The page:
I emerged near the end of a lane at Norcutt Manor, where there were just a few spots of rain – it was another dreary grey day, but it otherwsie remained dry. I was soon back in the woods, again with fields close by on the left, as I walked a good distance through the trees to reach the hamlet of Toms’ Hill. I turned right along the lane here, passing a lot of Small Balsam which grows in profusion here. At the end of the lane, by a hairpin bend, I took a path on the left down to Aldbury.

From here it was the very familiar route starting between a stables and the church, soon crossing a golf course to reach Aldbury Nowers (I never know whether this is the name of the hill or of the woods on its slopes). The path through the wood is very pleasant, and is part of The Ridgeway national Trail. After a mile or so I reached the grassy slopes of Pitstone Hill, and as I followed part of the ancient Grim’s Ditch to the top of the hill I had my best wildlife sighting of the day. Four Ravens flew overhead, quite noisily, with two of them enjoying a mock ‘dogfight’ with some impressive aerobatics. I’d heard them earlier, only a mile or so away near the Dog Kennels where I’d heard them once before, so I’m hopeful that they are now resident in this area. It was now just a nice easy descent down the far side of Pitstone Hill, up and over the small ‘hillock’ and I was back at my car. It was now 3pm, the 14 or so miles having taken me 5.5 hours to walk.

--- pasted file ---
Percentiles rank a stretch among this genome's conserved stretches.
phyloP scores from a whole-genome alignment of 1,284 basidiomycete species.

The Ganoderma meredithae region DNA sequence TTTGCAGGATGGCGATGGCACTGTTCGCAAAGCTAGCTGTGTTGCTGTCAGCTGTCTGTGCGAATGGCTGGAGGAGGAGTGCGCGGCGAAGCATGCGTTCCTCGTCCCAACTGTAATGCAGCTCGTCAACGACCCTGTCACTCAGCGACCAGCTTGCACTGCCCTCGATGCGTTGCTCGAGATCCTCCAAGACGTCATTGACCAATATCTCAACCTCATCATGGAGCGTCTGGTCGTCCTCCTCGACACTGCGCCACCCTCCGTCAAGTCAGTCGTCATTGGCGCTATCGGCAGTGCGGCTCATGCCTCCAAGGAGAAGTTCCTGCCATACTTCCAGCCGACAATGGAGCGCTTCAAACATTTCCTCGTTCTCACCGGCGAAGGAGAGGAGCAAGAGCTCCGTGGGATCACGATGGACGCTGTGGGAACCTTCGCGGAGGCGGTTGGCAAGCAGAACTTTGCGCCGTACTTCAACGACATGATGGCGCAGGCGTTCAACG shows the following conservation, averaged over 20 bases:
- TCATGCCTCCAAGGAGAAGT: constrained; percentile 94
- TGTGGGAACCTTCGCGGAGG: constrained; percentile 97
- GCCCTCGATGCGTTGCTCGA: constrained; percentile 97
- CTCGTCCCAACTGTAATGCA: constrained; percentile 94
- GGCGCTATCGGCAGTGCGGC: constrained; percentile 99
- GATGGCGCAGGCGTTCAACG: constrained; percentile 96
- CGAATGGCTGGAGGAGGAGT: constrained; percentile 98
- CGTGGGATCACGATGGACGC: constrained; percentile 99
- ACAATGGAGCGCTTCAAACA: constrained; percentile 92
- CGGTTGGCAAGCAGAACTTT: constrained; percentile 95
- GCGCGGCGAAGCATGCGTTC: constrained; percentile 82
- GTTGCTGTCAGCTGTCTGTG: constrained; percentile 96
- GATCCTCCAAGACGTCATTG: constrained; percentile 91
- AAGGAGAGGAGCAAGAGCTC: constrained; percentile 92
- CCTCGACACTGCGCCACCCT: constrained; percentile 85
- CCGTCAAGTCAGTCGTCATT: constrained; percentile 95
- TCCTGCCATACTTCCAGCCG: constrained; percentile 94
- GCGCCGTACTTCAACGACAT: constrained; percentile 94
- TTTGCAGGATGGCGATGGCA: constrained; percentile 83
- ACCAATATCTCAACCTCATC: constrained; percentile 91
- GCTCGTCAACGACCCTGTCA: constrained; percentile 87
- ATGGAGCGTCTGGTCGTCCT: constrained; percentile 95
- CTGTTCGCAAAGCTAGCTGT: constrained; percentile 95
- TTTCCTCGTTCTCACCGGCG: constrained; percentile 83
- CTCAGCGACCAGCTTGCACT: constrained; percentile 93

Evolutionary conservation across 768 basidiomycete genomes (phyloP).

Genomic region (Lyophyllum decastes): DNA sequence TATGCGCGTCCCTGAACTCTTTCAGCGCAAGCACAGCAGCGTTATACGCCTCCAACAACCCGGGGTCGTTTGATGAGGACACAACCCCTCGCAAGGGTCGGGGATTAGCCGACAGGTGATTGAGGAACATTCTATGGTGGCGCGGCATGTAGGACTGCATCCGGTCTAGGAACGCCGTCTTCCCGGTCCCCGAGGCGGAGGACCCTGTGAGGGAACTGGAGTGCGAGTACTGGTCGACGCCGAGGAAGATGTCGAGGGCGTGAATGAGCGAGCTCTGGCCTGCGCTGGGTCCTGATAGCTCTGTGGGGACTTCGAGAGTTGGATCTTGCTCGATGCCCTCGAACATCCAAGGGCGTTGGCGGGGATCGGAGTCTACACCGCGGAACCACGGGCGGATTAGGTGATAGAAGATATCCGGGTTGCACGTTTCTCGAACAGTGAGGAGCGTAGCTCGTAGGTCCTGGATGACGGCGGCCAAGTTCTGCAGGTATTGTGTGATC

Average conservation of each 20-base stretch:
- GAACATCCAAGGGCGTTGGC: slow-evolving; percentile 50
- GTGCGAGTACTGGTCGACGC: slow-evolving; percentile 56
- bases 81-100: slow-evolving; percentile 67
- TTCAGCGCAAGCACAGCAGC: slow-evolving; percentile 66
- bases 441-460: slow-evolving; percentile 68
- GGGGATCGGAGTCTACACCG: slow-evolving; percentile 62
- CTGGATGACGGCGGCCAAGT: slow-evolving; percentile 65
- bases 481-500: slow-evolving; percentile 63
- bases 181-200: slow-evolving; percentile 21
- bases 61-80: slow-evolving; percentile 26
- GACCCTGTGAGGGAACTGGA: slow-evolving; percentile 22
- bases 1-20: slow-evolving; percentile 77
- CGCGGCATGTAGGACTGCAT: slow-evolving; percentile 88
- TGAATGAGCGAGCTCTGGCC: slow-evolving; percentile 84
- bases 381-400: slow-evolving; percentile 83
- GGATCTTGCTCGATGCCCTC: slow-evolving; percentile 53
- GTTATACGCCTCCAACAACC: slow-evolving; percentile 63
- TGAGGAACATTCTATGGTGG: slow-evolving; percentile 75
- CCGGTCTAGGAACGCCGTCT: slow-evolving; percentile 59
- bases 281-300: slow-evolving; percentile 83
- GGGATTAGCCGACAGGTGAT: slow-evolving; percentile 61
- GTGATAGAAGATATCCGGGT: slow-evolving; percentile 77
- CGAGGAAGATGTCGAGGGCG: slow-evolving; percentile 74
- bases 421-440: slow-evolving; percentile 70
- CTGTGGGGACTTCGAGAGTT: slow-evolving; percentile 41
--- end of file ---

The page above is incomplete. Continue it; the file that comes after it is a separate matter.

I’d carried more weight in my rucksack today. I’d added a heavy book, and later realised I had 2.5 litres of water (I’d forgotten 0.5 litres that I’d loaded a couple of weeks ago when I last walked on a hot day!). The idea was to see how my back got on with a heavier load, as I’d love eventually to be able to walk entire long-distance paths carrying all my own gear. Unfortunately, my back is now (the next morning) very stiff and sore, so I’m afraid I’ll have to give up on this idea. Obviously adding just a few pounds to the weight of my normal daysack is enough to damage my back. Having been unable to do much walking for about three years when I had a slipped disc, I really don’t want to injure myself again. It’s somewhat frustrating, but to be honest I don’t think I could have an opportunity to walk a long-distance path day after day for some time anyway.